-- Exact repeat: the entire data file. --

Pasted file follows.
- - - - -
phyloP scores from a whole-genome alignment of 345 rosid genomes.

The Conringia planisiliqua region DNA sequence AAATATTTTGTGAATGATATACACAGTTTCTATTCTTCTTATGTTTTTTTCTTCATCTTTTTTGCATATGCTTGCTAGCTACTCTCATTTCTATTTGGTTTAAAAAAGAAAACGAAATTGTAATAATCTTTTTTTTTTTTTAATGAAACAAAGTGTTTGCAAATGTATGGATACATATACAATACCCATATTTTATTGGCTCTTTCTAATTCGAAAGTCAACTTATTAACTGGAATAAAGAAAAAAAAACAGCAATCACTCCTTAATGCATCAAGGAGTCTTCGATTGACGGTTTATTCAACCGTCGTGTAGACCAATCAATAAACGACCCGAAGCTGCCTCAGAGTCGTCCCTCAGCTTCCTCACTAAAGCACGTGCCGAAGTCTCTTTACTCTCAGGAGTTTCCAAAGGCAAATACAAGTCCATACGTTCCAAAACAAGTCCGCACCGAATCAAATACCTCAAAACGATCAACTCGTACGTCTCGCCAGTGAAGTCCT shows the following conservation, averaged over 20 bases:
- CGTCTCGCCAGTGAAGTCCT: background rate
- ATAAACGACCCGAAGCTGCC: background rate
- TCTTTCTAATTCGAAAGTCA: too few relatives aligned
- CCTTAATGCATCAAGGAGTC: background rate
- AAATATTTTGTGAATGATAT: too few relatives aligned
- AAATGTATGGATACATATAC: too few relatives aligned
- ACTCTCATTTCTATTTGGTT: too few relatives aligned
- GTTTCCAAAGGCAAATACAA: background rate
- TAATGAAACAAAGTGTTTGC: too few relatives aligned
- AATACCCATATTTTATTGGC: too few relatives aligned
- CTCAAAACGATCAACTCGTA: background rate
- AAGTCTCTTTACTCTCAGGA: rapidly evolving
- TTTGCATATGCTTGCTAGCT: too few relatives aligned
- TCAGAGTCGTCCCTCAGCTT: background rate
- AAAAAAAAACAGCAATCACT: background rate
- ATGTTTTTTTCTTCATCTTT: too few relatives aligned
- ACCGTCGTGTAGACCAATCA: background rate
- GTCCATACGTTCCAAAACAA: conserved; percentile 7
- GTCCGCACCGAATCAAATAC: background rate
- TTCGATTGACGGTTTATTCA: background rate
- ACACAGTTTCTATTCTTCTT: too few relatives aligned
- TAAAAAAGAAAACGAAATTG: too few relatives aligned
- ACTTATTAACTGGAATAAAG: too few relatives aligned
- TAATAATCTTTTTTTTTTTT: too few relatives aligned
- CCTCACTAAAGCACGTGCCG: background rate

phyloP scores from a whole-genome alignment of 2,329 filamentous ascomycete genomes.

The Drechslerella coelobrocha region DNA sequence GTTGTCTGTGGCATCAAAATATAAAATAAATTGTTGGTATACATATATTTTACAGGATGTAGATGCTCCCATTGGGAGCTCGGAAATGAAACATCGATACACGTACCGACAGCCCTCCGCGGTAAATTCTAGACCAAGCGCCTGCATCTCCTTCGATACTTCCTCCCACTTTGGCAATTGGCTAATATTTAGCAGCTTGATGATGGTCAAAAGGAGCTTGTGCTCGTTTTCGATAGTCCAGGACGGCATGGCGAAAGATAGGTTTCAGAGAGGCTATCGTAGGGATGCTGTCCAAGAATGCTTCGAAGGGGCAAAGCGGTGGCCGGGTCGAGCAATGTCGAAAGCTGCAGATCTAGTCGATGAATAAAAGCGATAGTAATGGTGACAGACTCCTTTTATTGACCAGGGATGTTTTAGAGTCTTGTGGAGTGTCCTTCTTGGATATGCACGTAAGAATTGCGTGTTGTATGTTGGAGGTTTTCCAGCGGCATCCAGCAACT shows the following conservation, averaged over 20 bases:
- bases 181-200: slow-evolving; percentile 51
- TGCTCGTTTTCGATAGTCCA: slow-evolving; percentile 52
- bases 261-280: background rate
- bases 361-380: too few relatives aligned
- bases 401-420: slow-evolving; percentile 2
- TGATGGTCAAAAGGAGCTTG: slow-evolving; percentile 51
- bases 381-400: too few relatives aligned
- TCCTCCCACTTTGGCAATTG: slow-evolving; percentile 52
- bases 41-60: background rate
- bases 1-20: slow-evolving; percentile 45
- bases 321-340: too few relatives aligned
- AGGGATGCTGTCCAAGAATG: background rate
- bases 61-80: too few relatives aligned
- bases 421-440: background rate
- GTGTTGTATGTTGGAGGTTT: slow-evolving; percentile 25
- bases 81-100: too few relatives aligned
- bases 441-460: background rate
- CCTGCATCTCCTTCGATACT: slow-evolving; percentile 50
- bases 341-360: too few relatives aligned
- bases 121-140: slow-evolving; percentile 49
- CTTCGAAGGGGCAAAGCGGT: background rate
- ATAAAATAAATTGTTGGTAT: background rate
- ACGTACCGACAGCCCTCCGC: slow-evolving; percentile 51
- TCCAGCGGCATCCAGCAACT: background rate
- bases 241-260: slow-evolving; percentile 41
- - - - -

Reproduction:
phyloP scores from a whole-genome alignment of 345 rosid genomes.

The Conringia planisiliqua region DNA sequence AAATATTTTGTGAATGATATACACAGTTTCTATTCTTCTTATGTTTTTTTCTTCATCTTTTTTGCATATGCTTGCTAGCTACTCTCATTTCTATTTGGTTTAAAAAAGAAAACGAAATTGTAATAATCTTTTTTTTTTTTTAATGAAACAAAGTGTTTGCAAATGTATGGATACATATACAATACCCATATTTTATTGGCTCTTTCTAATTCGAAAGTCAACTTATTAACTGGAATAAAGAAAAAAAAACAGCAATCACTCCTTAATGCATCAAGGAGTCTTCGATTGACGGTTTATTCAACCGTCGTGTAGACCAATCAATAAACGACCCGAAGCTGCCTCAGAGTCGTCCCTCAGCTTCCTCACTAAAGCACGTGCCGAAGTCTCTTTACTCTCAGGAGTTTCCAAAGGCAAATACAAGTCCATACGTTCCAAAACAAGTCCGCACCGAATCAAATACCTCAAAACGATCAACTCGTACGTCTCGCCAGTGAAGTCCT shows the following conservation, averaged over 20 bases:
- CGTCTCGCCAGTGAAGTCCT: background rate
- ATAAACGACCCGAAGCTGCC: background rate
- TCTTTCTAATTCGAAAGTCA: too few relatives aligned
- CCTTAATGCATCAAGGAGTC: background rate
- AAATATTTTGTGAATGATAT: too few relatives aligned
- AAATGTATGGATACATATAC: too few relatives aligned
- ACTCTCATTTCTATTTGGTT: too few relatives aligned
- GTTTCCAAAGGCAAATACAA: background rate
- TAATGAAACAAAGTGTTTGC: too few relatives aligned
- AATACCCATATTTTATTGGC: too few relatives aligned
- CTCAAAACGATCAACTCGTA: background rate
- AAGTCTCTTTACTCTCAGGA: rapidly evolving
- TTTGCATATGCTTGCTAGCT: too few relatives aligned
- TCAGAGTCGTCCCTCAGCTT: background rate
- AAAAAAAAACAGCAATCACT: background rate
- ATGTTTTTTTCTTCATCTTT: too few relatives aligned
- ACCGTCGTGTAGACCAATCA: background rate
- GTCCATACGTTCCAAAACAA: conserved; percentile 7
- GTCCGCACCGAATCAAATAC: background rate
- TTCGATTGACGGTTTATTCA: background rate
- ACACAGTTTCTATTCTTCTT: too few relatives aligned
- TAAAAAAGAAAACGAAATTG: too few relatives aligned
- ACTTATTAACTGGAATAAAG: too few relatives aligned
- TAATAATCTTTTTTTTTTTT: too few relatives aligned
- CCTCACTAAAGCACGTGCCG: background rate

phyloP scores from a whole-genome alignment of 2,329 filamentous ascomycete genomes.

The Drechslerella coelobrocha region DNA sequence GTTGTCTGTGGCATCAAAATATAAAATAAATTGTTGGTATACATATATTTTACAGGATGTAGATGCTCCCATTGGGAGCTCGGAAATGAAACATCGATACACGTACCGACAGCCCTCCGCGGTAAATTCTAGACCAAGCGCCTGCATCTCCTTCGATACTTCCTCCCACTTTGGCAATTGGCTAATATTTAGCAGCTTGATGATGGTCAAAAGGAGCTTGTGCTCGTTTTCGATAGTCCAGGACGGCATGGCGAAAGATAGGTTTCAGAGAGGCTATCGTAGGGATGCTGTCCAAGAATGCTTCGAAGGGGCAAAGCGGTGGCCGGGTCGAGCAATGTCGAAAGCTGCAGATCTAGTCGATGAATAAAAGCGATAGTAATGGTGACAGACTCCTTTTATTGACCAGGGATGTTTTAGAGTCTTGTGGAGTGTCCTTCTTGGATATGCACGTAAGAATTGCGTGTTGTATGTTGGAGGTTTTCCAGCGGCATCCAGCAACT shows the following conservation, averaged over 20 bases:
- bases 181-200: slow-evolving; percentile 51
- TGCTCGTTTTCGATAGTCCA: slow-evolving; percentile 52
- bases 261-280: background rate
- bases 361-380: too few relatives aligned
- bases 401-420: slow-evolving; percentile 2
- TGATGGTCAAAAGGAGCTTG: slow-evolving; percentile 51
- bases 381-400: too few relatives aligned
- TCCTCCCACTTTGGCAATTG: slow-evolving; percentile 52
- bases 41-60: background rate
- bases 1-20: slow-evolving; percentile 45
- bases 321-340: too few relatives aligned
- AGGGATGCTGTCCAAGAATG: background rate
- bases 61-80: too few relatives aligned
- bases 421-440: background rate
- GTGTTGTATGTTGGAGGTTT: slow-evolving; percentile 25
- bases 81-100: too few relatives aligned
- bases 441-460: background rate
- CCTGCATCTCCTTCGATACT: slow-evolving; percentile 50
- bases 341-360: too few relatives aligned
- bases 121-140: slow-evolving; percentile 49
- CTTCGAAGGGGCAAAGCGGT: background rate
- ATAAAATAAATTGTTGGTAT: background rate
- ACGTACCGACAGCCCTCCGC: slow-evolving; percentile 51
- TCCAGCGGCATCCAGCAACT: background rate
- bases 241-260: slow-evolving; percentile 41